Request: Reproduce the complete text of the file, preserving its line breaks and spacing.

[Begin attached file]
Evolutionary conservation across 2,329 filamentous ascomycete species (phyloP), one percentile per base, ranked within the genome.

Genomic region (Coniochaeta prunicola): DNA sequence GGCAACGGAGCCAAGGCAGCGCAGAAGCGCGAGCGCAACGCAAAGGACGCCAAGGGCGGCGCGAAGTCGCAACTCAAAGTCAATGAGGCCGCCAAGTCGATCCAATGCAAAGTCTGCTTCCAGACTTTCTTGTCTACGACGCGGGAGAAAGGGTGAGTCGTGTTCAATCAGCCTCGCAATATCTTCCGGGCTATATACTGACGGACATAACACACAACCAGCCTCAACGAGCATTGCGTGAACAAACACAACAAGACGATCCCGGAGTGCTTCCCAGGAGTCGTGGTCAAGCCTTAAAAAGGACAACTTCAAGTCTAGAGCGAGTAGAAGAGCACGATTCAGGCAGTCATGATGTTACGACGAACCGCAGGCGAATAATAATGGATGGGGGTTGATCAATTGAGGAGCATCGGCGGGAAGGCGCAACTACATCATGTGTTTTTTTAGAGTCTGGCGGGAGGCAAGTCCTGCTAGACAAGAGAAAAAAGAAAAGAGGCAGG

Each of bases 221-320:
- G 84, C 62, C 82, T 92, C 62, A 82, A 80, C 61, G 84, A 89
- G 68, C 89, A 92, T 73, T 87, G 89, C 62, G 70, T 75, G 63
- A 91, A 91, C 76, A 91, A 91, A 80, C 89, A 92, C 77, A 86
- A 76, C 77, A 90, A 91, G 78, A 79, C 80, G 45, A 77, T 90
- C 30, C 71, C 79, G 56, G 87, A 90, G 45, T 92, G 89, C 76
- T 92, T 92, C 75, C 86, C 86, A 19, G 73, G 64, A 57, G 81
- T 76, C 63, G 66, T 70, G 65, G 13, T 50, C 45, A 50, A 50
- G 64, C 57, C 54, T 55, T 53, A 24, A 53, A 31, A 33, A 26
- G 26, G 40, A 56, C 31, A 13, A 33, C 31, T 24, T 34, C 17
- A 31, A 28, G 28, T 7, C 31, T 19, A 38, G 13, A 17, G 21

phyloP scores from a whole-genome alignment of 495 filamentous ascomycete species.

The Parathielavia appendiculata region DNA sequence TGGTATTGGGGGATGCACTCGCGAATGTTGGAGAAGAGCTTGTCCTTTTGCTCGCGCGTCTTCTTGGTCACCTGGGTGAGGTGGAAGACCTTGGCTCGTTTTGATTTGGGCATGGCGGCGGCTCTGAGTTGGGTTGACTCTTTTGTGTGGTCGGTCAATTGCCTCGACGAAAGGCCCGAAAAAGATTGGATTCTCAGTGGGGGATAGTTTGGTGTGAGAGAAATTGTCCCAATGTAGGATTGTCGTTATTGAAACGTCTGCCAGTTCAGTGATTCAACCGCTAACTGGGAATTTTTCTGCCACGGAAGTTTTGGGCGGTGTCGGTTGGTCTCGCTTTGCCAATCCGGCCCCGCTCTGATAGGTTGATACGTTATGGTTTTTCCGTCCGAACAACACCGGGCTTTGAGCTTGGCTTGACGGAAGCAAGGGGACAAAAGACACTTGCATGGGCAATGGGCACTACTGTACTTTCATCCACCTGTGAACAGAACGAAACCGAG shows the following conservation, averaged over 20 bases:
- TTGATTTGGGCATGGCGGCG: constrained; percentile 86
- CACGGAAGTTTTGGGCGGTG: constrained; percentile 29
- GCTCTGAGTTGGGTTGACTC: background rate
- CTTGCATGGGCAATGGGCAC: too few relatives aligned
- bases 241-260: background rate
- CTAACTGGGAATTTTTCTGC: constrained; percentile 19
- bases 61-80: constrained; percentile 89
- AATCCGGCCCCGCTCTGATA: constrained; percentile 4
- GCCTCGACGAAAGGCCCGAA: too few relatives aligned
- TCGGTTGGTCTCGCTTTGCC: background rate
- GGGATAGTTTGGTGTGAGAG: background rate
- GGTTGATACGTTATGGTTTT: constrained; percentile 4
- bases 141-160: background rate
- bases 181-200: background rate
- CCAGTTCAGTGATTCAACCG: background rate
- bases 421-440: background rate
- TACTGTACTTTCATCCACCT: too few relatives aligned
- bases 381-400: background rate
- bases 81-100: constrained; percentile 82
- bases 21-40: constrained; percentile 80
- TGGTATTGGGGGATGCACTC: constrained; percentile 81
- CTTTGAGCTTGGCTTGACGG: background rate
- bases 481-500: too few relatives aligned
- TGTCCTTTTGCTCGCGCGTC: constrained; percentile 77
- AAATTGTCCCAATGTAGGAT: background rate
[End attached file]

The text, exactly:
Evolutionary conservation across 2,329 filamentous ascomycete species (phyloP), one percentile per base, ranked within the genome.

Genomic region (Coniochaeta prunicola): DNA sequence GGCAACGGAGCCAAGGCAGCGCAGAAGCGCGAGCGCAACGCAAAGGACGCCAAGGGCGGCGCGAAGTCGCAACTCAAAGTCAATGAGGCCGCCAAGTCGATCCAATGCAAAGTCTGCTTCCAGACTTTCTTGTCTACGACGCGGGAGAAAGGGTGAGTCGTGTTCAATCAGCCTCGCAATATCTTCCGGGCTATATACTGACGGACATAACACACAACCAGCCTCAACGAGCATTGCGTGAACAAACACAACAAGACGATCCCGGAGTGCTTCCCAGGAGTCGTGGTCAAGCCTTAAAAAGGACAACTTCAAGTCTAGAGCGAGTAGAAGAGCACGATTCAGGCAGTCATGATGTTACGACGAACCGCAGGCGAATAATAATGGATGGGGGTTGATCAATTGAGGAGCATCGGCGGGAAGGCGCAACTACATCATGTGTTTTTTTAGAGTCTGGCGGGAGGCAAGTCCTGCTAGACAAGAGAAAAAAGAAAAGAGGCAGG

Each of bases 221-320:
- G 84, C 62, C 82, T 92, C 62, A 82, A 80, C 61, G 84, A 89
- G 68, C 89, A 92, T 73, T 87, G 89, C 62, G 70, T 75, G 63
- A 91, A 91, C 76, A 91, A 91, A 80, C 89, A 92, C 77, A 86
- A 76, C 77, A 90, A 91, G 78, A 79, C 80, G 45, A 77, T 90
- C 30, C 71, C 79, G 56, G 87, A 90, G 45, T 92, G 89, C 76
- T 92, T 92, C 75, C 86, C 86, A 19, G 73, G 64, A 57, G 81
- T 76, C 63, G 66, T 70, G 65, G 13, T 50, C 45, A 50, A 50
- G 64, C 57, C 54, T 55, T 53, A 24, A 53, A 31, A 33, A 26
- G 26, G 40, A 56, C 31, A 13, A 33, C 31, T 24, T 34, C 17
- A 31, A 28, G 28, T 7, C 31, T 19, A 38, G 13, A 17, G 21

phyloP scores from a whole-genome alignment of 495 filamentous ascomycete species.

The Parathielavia appendiculata region DNA sequence TGGTATTGGGGGATGCACTCGCGAATGTTGGAGAAGAGCTTGTCCTTTTGCTCGCGCGTCTTCTTGGTCACCTGGGTGAGGTGGAAGACCTTGGCTCGTTTTGATTTGGGCATGGCGGCGGCTCTGAGTTGGGTTGACTCTTTTGTGTGGTCGGTCAATTGCCTCGACGAAAGGCCCGAAAAAGATTGGATTCTCAGTGGGGGATAGTTTGGTGTGAGAGAAATTGTCCCAATGTAGGATTGTCGTTATTGAAACGTCTGCCAGTTCAGTGATTCAACCGCTAACTGGGAATTTTTCTGCCACGGAAGTTTTGGGCGGTGTCGGTTGGTCTCGCTTTGCCAATCCGGCCCCGCTCTGATAGGTTGATACGTTATGGTTTTTCCGTCCGAACAACACCGGGCTTTGAGCTTGGCTTGACGGAAGCAAGGGGACAAAAGACACTTGCATGGGCAATGGGCACTACTGTACTTTCATCCACCTGTGAACAGAACGAAACCGAG shows the following conservation, averaged over 20 bases:
- TTGATTTGGGCATGGCGGCG: constrained; percentile 86
- CACGGAAGTTTTGGGCGGTG: constrained; percentile 29
- GCTCTGAGTTGGGTTGACTC: background rate
- CTTGCATGGGCAATGGGCAC: too few relatives aligned
- bases 241-260: background rate
- CTAACTGGGAATTTTTCTGC: constrained; percentile 19
- bases 61-80: constrained; percentile 89
- AATCCGGCCCCGCTCTGATA: constrained; percentile 4
- GCCTCGACGAAAGGCCCGAA: too few relatives aligned
- TCGGTTGGTCTCGCTTTGCC: background rate
- GGGATAGTTTGGTGTGAGAG: background rate
- GGTTGATACGTTATGGTTTT: constrained; percentile 4
- bases 141-160: background rate
- bases 181-200: background rate
- CCAGTTCAGTGATTCAACCG: background rate
- bases 421-440: background rate
- TACTGTACTTTCATCCACCT: too few relatives aligned
- bases 381-400: background rate
- bases 81-100: constrained; percentile 82
- bases 21-40: constrained; percentile 80
- TGGTATTGGGGGATGCACTC: constrained; percentile 81
- CTTTGAGCTTGGCTTGACGG: background rate
- bases 481-500: too few relatives aligned
- TGTCCTTTTGCTCGCGCGTC: constrained; percentile 77
- AAATTGTCCCAATGTAGGAT: background rate